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Diversity

Let’s Talk Diversity

by Angie Ash, Executive Vice President

Open up a magazine, watch a few television commercials or banner ads, or read a few articles like this one or this one and you’ll quickly learn that showing diversity in advertising is at the forefront of everything we’re consuming these days. As someone who has friends gay and straight, black, white, Asian, Hispanic and mixed, old and young, obese and rail-skinny, married, divorced or single forever, and with full and limited physical capabilities, I realize there is a lot to cover. 

In years past, primarily the ‘80s to the early 2000s, there was a lot of emphases placed on showcasing the ideal. Ideal ages, bodies, lifestyles, relationships, marriages, friendships, homes. You name it. Worse yet, the ideal was always white, wealthy, straight, thin, young and with energy to spare. But, it turns out ideal is pretty depressing for most, not relatable for nearly all, and consumers finally had enough. 

The tide has turned and we’re now finally making progress. But in their efforts to show diversity, are some advertisers going about it the wrong way? I would say yes. Just this week, I saw one commercial that literally tried to check off five boxes in one fell swoop. It was a turnoff to me, perhaps because the footage was primarily stock footage. So, although the ad showed some nice diversity in several categories at a glance, the people shown were still ALL pretty, thin and healthy-looking and it came across as contrived. It was almost laughable. I could practically picture a boardroom (still done up in dark woods and burgundy) where the president demanded a commercial be made to highlight how wonderfully accepting the company is to all. I pictured the checklist. I pictured the edits (still need someone in a wheelchair or being pushed up a ramp) Huge eye roll!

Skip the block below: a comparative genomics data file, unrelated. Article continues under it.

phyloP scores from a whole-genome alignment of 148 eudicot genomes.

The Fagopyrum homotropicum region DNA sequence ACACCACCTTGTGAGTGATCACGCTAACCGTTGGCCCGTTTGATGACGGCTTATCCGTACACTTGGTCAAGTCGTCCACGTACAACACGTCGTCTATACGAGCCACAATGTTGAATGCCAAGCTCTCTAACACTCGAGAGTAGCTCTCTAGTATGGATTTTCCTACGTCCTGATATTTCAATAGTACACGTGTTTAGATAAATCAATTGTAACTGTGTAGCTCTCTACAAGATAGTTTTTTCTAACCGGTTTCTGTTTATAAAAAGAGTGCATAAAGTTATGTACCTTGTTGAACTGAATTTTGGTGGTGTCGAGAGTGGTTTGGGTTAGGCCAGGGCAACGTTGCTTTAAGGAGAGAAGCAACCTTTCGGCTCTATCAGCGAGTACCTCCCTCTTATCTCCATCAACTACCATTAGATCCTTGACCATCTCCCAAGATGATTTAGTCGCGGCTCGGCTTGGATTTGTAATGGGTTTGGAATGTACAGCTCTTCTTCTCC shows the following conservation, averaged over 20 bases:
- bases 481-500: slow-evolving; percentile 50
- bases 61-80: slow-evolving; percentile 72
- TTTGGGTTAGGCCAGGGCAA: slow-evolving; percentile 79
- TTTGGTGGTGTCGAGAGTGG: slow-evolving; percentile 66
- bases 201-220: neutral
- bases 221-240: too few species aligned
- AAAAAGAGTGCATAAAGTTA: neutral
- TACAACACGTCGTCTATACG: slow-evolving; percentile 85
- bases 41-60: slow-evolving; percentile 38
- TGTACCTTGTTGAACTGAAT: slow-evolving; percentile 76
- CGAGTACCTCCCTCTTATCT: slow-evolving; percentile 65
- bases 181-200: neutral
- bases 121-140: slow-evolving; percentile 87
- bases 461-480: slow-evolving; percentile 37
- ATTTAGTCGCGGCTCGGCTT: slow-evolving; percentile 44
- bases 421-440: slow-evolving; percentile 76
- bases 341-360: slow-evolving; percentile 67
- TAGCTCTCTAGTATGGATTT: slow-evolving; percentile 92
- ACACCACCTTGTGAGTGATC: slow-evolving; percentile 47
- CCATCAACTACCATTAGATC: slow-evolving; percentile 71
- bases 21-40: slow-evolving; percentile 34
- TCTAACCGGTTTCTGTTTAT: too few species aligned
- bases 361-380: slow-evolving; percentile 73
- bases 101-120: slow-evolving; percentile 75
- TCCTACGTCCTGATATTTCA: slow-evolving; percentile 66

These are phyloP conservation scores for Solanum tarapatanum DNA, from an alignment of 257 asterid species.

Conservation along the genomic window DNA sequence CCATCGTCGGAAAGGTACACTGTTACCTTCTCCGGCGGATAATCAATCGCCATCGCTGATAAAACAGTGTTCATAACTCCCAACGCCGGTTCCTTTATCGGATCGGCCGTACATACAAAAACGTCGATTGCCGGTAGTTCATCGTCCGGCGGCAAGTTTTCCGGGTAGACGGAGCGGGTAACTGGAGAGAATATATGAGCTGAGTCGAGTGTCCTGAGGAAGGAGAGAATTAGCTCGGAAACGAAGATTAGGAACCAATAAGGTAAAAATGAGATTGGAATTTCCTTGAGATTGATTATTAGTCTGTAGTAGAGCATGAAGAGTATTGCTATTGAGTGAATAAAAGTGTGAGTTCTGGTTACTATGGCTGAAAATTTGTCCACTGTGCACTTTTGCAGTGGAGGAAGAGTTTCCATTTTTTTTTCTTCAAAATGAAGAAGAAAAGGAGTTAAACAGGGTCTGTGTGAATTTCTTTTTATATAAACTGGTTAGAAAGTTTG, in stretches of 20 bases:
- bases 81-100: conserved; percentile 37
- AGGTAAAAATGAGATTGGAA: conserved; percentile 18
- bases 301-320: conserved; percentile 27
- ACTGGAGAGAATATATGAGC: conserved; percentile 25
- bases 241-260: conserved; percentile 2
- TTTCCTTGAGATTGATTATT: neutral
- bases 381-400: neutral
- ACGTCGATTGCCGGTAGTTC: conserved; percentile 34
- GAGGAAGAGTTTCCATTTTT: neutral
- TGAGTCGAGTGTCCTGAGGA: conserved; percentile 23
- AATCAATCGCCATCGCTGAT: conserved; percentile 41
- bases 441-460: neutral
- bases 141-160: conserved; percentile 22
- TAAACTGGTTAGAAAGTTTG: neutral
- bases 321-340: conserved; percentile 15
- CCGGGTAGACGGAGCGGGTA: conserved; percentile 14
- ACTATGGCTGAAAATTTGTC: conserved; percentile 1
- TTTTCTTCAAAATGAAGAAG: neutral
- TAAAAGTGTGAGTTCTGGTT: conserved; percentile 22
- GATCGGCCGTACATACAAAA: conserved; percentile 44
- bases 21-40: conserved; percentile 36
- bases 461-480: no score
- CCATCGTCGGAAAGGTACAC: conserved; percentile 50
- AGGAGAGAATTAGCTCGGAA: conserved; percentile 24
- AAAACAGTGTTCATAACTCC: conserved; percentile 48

As someone in the ad business, working primarily with fine jewelry retailers, the low-hanging fruit to showing true authenticity is coming through your door every day. Your customers are real people, who, in most cases, are coming in to make a purchase for someone they love. That love should be celebrated in whatever form that love takes and that means showing people as they are. Highlighting real customers and celebrating their love stories as couples will go a long way to break down the barriers that exist both socially, and to entering your store. If your advertising only shows the “ideal” instead of celebrating the “real”, you’ll never be able to get past the barrier to approachability and affordability that today’s consumers crave.

I know the road to a flattened landscape where we can all just be people, not singled out by the differences our eyes catch at a glance and process, or by what may or not appear “normal” is a long one. But I’m still longing for it in the meantime. And I’m celebrating those that get me and get advertising true diversity right.

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